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Stompin' at Still Pond
August 2, 2006

The sign just south of Morgan on County Road 153 caught both of our eyes. We were headed home on one of our backroad rambles from Atlanta. A vineyard! A winery? Not in southwest Georgia. But in just a few more miles right across Highway 62 on the Calhoun-Baker County line we spotted another sign pointing up a dirt road and instructing us, "Turn here."

We did.

Still Pond Vineyard Still Pond Vineyard and Winery stretched under the Georgia summer sun waiting to delight and amaze us. Verdant vineyards surrounded an inviting grove with picnic tables and shop. We stepped in to a warm welcome from owner Charles Cowart, who delighted us by telling the story of the land and the vineyard and giving us a tour.

The notion of growing muscadine grapes commercially came from Charles' father Charlie Cowart in the late 1960s and early 1970s when he managed this property for the Norris Cattle Company, a large Chicago enterprise. He was looking for a way to make the land, and the labor force, productive year round. Grapes were just the ticket since so much vineyard work—tying and trimming—takes place in the winter. When the Norris Company liquidated a few years later, Charlie bought 40 acres, started his vineyard and a family enterprise. Today the Cowart family, Charles and Susan and sons and their wives Jake and Susannah and Charlie and Stephanie, rule over 160 acres of commercial vineyard. They not only sell grapes and juices to other wineries, but for the last several years they have (the whole family is involved) offered their own wines—10 labels of 100 percent muscadine wine. And they have managed to win some prestigious prizes along the way.

Still Pond Nestled between the vines is Still Pond, the headwaters of Caney Creek, which gives its name to the vineyard. Tranquil, I thought, a perfect name. But Charles enlightened me with the lore of the property. Back in Civil War times a local entrepreneur hit on the notion of succoring the boys in Gray with a little local refreshment—homemade peach brandy. The still was right there on the pond—Still Pond. The tradition continued. Charles says everyone in the vicinity remembers the two bachelor brothers with the magic stump. Leave $2.00 in a certain tree stump and "it'll turn to 'shine overnight."

And Still Pond continues—but in an entirely legal and lovely setting. The Cowart family welcomes visitors Monday through Saturday from 11 A.M. to 6 in the evening plus they often host private parties. But the very best time to visit Still Pond is during one of the three annual festivals when there are tours, hayrides, barbeque, local craftsmen and women displaying their wares and even a few sips of Still Pond wine. In spring, usually early April, it's the Bud Break Bash celebrating the appearance of the earliest promise of a bountiful crop. In November, the harvested crop is the focus at the Fall Festival—just in time to get folks in the mood for Thanksgiving. A good grape harvest is certainly something to be thankful for.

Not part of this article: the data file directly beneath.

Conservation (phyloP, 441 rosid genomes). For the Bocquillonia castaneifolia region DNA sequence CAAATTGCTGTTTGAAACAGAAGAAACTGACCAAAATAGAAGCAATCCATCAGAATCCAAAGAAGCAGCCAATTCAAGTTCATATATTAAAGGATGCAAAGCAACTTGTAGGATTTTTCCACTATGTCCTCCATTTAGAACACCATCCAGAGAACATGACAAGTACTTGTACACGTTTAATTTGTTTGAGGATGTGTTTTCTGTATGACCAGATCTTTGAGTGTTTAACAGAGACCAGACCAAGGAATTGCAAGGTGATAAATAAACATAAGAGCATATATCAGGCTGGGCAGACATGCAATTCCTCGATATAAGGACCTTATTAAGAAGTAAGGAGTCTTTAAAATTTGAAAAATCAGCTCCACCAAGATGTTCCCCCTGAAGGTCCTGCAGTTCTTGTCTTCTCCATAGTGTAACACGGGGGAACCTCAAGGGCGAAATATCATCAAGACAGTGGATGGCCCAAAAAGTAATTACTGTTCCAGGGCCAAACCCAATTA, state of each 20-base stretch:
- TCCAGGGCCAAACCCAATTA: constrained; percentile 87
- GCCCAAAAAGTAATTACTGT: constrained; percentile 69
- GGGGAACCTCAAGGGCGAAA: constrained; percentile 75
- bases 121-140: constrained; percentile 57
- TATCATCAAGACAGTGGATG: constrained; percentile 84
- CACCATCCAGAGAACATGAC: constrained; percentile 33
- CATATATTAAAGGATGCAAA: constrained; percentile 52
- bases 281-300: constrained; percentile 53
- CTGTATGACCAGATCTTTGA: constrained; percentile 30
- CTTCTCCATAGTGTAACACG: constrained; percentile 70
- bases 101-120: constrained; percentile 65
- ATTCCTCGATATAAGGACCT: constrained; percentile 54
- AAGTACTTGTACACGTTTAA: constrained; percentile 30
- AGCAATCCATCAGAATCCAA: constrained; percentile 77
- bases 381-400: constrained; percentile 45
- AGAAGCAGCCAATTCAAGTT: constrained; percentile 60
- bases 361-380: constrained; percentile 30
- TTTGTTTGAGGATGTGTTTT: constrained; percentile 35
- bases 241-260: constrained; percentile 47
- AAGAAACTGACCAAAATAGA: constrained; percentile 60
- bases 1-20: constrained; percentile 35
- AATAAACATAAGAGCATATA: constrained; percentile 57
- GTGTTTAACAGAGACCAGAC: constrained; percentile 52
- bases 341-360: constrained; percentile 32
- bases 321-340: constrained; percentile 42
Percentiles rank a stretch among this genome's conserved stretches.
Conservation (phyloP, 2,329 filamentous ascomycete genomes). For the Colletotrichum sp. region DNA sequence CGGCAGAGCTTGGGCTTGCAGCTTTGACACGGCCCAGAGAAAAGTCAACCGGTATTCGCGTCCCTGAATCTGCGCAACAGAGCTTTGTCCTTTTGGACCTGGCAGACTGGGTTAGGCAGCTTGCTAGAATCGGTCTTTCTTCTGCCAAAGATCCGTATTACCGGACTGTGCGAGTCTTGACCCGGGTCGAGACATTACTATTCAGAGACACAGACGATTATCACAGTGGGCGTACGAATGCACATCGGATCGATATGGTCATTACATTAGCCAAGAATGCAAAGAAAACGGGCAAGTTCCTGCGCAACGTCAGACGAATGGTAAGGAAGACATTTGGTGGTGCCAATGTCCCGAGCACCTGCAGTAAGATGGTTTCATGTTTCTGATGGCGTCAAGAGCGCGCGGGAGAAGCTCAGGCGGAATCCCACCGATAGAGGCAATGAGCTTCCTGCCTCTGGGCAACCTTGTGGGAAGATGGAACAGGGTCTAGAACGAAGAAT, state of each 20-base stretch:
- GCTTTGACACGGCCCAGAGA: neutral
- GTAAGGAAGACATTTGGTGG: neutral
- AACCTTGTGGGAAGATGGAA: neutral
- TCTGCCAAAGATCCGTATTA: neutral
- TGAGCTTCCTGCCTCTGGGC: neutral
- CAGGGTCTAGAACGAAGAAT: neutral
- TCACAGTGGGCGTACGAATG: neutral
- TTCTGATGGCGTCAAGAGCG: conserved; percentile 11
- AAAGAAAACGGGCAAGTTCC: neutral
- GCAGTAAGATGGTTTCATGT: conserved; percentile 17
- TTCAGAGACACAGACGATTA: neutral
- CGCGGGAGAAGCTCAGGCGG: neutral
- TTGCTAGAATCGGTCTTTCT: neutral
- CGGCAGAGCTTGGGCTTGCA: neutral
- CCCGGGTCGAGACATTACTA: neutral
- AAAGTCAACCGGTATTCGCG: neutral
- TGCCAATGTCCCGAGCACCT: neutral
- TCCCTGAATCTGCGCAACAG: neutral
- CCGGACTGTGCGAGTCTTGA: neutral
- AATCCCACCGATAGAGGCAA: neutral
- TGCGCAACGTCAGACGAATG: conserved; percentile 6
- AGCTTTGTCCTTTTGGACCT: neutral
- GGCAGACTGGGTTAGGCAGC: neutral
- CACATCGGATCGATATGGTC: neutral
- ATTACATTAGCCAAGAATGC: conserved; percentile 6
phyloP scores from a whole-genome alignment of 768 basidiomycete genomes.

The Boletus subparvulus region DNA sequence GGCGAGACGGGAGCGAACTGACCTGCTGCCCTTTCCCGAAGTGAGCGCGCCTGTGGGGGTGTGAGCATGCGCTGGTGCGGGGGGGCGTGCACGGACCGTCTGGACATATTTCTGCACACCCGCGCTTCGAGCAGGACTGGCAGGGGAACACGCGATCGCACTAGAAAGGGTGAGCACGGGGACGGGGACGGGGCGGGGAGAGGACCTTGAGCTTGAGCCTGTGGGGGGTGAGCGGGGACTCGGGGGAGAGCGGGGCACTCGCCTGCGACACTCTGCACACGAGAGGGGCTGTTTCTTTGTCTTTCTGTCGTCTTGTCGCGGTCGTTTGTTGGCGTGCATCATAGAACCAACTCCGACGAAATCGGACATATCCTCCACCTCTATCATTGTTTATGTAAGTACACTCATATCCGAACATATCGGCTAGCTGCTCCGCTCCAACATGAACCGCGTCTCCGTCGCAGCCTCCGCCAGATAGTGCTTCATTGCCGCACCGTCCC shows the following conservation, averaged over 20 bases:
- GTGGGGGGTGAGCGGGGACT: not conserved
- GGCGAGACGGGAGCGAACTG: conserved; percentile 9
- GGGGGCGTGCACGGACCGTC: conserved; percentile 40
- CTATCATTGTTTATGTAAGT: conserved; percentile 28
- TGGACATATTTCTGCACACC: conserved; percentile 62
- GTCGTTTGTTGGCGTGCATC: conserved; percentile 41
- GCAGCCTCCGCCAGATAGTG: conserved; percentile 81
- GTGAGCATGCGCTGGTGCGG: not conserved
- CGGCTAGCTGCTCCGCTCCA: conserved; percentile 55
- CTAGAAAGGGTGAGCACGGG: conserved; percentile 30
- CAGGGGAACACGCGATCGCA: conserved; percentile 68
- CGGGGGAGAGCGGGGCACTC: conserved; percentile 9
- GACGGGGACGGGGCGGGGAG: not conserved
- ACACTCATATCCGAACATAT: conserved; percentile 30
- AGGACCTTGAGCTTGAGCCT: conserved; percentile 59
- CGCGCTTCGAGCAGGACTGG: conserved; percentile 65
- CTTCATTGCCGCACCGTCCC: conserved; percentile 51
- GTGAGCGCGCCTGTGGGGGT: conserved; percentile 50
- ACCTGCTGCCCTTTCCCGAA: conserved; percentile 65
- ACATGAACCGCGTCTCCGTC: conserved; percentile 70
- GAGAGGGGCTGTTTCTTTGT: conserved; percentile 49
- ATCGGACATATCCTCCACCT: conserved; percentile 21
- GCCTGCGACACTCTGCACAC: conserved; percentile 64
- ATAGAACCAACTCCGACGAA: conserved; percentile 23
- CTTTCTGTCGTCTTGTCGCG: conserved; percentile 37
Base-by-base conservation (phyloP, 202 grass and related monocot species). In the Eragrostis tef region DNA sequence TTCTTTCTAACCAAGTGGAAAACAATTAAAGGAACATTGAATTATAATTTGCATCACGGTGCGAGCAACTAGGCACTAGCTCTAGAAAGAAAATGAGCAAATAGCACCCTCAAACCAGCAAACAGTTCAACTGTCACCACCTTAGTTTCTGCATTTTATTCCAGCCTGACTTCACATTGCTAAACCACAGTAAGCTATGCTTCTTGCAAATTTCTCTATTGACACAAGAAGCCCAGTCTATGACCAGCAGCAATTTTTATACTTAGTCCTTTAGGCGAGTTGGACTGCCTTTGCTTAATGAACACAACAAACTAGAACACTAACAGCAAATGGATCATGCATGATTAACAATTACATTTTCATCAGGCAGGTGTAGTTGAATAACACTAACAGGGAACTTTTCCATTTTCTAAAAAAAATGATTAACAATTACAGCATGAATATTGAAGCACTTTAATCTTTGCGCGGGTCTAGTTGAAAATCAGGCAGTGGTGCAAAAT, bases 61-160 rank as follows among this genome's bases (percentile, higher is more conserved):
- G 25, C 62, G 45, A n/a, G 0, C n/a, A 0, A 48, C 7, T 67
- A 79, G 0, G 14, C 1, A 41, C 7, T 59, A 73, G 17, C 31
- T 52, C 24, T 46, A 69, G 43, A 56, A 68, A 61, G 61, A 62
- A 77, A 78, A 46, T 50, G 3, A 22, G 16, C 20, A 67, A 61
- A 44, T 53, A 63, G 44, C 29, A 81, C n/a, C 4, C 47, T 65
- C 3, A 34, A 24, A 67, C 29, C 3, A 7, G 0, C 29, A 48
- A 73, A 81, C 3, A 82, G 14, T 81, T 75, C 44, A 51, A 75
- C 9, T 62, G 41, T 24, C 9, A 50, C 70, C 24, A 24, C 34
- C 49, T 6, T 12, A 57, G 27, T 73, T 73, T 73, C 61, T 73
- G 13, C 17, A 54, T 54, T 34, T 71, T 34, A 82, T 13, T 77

Still Pond Vineyard The third festival? Why, we are in luck! This Saturday, August 5, folks will head for Still Pond for the third annual Wine and Swine Grape Stomp Festival. Lots of swine (barbeque), some wine and grapes galore to squish and stomp, stomp, stomp.

Sound like fun? It begins at 11 and will go full tilt until late afternoon. There's no admission and lunch and crafts will be for sale and music will fill the air! The Cowarts do ask that no alcohol come onto the grounds.

If you go, don't be late. The stomping will begin just after noon. Seating is limited so bring your lawn chairs.

What can you do with muscadine grapes besides nibble on them or make a really good wine? Why cook with them—or their products. Susan Cowart is the head chef and creative cook at Still Pond. She shared two of her great recipes.

Susan's muscadine pepper jelly pork roast

3-4 pound pork roast
muscadine pepper jelly
Dale's sauce

Place the roast in a slow cooker. Brush with Dale's Sauce. Cover the top with pepper jelly—use lots. Cook until done (about 5 hours on low for my cooker, but use a thermometer, you want it tender, tender, tender). Thicken the gravy. This recipe is way too good not to be any harder than it is. It's about to become a company staple at the Pando household.

Take the pepper jelly you didn't use, put it on top of a brick of cream cheese and serve with crackers while your guests sniff the treat that is in store for them.

Charles really likes it when he finds out Susan is cooking up what is his favorite muscadine dish.

Coq au vin, Still Pond

8 chicken breasts, seasoned with salt and pepper and dredged in flour
1 stick butter or margarine
2 beef bouillon cubes
½ cup Bob White Blush Muscadine Wine
1 8 ounce can mushrooms

Brown the floured and seasoned chicken breasts in the butter or margarine in a frying pan. Remove the chicen to a casserole dish. Dissolve the bouillon cubes in water and wine; add the mushrooms and stir well. Pour over the chicken. Bake at 325 degree for one hour. Use the wine broth and mushrooms as a gravy over rice. You may need to thicken the gravy with w tablespoons of flour dissolved in ¼ cup water during the last 15 minutes of cooking.

Susan adds this is also good with quail. I'm betting it's good with almost anything. Of course you serve it with more of the Bob White Blush.


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Trilla Pando is a member of the Southern Foodways Alliance & the Story Circle Network